“Gloria Bell” is the picture of supportive, understanding patience and resilience.
It lets the 50ish divorcée (Julianne Moore) thrive at work, as an insurance claims mediator/adjuster. Maybe it explains how she’s still on good terms with her remarried ex (Brad Garrett). It’s why she holds her tongue when her daughter (Caren Pistorious) falls — hard — for a Swedish surfer.
Who knew there were such things?
Even the paranoid screaming jags of her upstairs neighbor — her landlady’s son, it turns out — earn as much pity as complaint when she calls her.
And it stands Gloria in good stead when she’s out at her favorite 50something bar, traveling solo, meeting men — dancing and even bedding one on occasion.
One of those meet-up/hook-ups kind of flips for her, and we can understand why. She’s outgoing, beautiful, accomodating and yes — understanding. So even if Arnold (John Turturro) is still letting his now-ex wife and clinging, over-dependent adult daughters interrupt their every tender moment with cell phone cries for attention, Gloria practices forbearance. It must be how she was raised.
“Gloria Bell” is a remake of a 2013 Chilean film that practically shouted “Cast Julianne Moore and GET THIS WOMAN HER OSCAR when you remake it in English!” It’s a tailor-made tour-de-force for Moore’s unmatched ability to play empathy, vulnerability and inner resolve beneath a surface that suggests “put-upon pushover.”
She’s played a wide range of characters, but think back to her turns in “Far from Heaven,” “The Hours” or “The Prize Winner of Defiance Ohio.” Few have captured that bright light consigned to a life in the shadows by circumstance, bad marriages or historical second class citizenship better than her.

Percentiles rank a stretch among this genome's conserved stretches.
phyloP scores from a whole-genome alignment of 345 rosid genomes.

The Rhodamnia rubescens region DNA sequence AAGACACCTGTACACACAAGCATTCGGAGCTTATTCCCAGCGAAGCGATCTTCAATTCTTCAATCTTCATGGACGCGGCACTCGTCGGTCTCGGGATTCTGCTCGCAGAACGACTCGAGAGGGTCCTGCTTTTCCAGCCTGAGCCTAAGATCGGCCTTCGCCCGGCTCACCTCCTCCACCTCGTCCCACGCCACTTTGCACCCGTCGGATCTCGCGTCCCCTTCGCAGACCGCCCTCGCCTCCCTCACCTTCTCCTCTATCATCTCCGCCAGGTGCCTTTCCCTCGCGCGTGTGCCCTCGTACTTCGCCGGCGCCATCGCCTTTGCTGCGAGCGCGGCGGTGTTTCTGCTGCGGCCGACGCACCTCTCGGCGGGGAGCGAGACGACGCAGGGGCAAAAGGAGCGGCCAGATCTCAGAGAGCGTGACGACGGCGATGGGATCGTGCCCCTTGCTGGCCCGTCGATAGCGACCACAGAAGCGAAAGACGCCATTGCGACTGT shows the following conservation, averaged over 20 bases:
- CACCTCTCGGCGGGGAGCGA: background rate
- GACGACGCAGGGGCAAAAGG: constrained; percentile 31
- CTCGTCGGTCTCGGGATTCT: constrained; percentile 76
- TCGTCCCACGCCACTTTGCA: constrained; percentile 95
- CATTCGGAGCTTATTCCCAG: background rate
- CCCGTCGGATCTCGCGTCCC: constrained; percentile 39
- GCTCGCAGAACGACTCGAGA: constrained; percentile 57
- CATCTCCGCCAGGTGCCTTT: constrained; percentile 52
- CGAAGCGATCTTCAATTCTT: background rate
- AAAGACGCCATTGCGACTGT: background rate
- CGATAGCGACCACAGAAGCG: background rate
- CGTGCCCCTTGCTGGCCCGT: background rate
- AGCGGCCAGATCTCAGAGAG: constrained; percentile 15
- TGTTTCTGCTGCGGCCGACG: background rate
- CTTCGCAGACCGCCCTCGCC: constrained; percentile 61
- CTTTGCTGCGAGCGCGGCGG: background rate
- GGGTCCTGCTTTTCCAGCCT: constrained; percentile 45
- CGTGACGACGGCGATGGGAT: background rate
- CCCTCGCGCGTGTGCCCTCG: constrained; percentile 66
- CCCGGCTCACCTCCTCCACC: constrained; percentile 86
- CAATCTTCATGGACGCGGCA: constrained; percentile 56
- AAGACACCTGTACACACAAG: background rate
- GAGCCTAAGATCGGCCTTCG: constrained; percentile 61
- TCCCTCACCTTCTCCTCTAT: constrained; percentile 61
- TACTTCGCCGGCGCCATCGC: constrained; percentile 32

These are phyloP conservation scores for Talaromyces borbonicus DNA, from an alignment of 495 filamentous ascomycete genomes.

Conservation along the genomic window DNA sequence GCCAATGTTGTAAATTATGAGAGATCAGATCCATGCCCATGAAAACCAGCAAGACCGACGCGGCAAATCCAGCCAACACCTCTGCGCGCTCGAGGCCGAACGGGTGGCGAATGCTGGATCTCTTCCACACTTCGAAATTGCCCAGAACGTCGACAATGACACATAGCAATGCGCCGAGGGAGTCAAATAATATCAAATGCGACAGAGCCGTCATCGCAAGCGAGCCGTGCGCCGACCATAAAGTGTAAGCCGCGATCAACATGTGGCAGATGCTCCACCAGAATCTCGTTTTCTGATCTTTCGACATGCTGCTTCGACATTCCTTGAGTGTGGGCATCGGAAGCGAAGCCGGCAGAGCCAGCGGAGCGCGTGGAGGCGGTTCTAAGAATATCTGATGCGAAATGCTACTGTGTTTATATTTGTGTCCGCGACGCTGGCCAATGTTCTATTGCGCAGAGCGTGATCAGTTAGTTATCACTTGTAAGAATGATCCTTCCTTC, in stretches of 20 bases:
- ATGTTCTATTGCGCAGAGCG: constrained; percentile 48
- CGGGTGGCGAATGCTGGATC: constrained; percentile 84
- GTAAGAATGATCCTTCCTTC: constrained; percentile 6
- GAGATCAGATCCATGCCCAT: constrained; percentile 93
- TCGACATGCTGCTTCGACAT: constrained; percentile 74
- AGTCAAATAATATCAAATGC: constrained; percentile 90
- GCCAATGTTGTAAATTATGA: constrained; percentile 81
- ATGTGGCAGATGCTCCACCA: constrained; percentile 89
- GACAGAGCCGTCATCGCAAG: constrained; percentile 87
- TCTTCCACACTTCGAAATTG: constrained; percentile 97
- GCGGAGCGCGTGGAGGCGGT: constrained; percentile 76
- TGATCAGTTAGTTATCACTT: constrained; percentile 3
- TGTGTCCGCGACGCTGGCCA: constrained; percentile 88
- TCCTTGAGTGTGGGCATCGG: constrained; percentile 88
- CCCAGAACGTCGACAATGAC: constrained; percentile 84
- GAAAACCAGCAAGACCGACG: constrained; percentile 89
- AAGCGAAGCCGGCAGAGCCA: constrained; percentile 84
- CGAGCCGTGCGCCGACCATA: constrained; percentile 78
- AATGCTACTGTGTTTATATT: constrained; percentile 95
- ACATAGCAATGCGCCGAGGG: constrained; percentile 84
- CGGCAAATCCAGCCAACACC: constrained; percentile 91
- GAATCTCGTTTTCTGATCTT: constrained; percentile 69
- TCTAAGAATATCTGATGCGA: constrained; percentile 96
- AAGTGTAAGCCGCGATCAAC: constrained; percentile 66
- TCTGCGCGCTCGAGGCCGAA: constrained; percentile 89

Of course, she won an Oscar in the years since that first “Gloria” came out. But it’s worth bringing up the “O” word here because we were just subjected to an awards season of Best Actress contenders — including the winner — whom Moore would have easily overwhelmed with this nuanced, open-hearted, naked (sometimes literally) performance of rising self-awareness and slow-to-assert-itself self-esteem.
This is a crowning moment in a great actress’s run of crowning achievements.
The supporting cast is proficient and professional in roles that rarely have the showy moments Moore’s Gloria is given. Turturro’s Arnold seems a tad out of her league, and that’s how he plays Arnold — overwhelmed, smitten, but too weak to break decades of bad habits. Garrett gets a fun drunk scene, and Jeanne Tripplehorn and Rita Wilson make the most of concerned, loving but faintly patronizing friends.
If you remember the Chilean film also written and directed Sebastián Lelio, also an acting tour de force, you know the Laura Brannigan song from Gloria’s swinging, clubbing youth is the key to understand Gloria — its reference to the illusion of joy, the appearance of “fun” and the empty life lying behind the delusions.
Here, its arrival on Gloria Bell’s playlist is both poignant and a grand release, a brave acknowledgement of who she is and an acceptance of herself on her own terms. Moore makes this solo moment touching, bittersweet and triumphant.
That she manages variations of that in every scene of “Gloria Bell,” first to last, is all the more glorious.
MPAA Rating: R for sexuality, nudity, language and some drug use
Cast: Julianne Moore, John Turturro, Michael Cera, Caren Pistorious, Jeanne Tripplehorn, Brad Garrett, Rita Wilson, Sean Astin, Chris Mulkey and Holland Taylor
Credits:Directed by Sebastián Lelio, script by Alice Johnson Boher, adapted from the screenplay to Lelio’s “Gloria.” An A24 release.
Running time: 1:42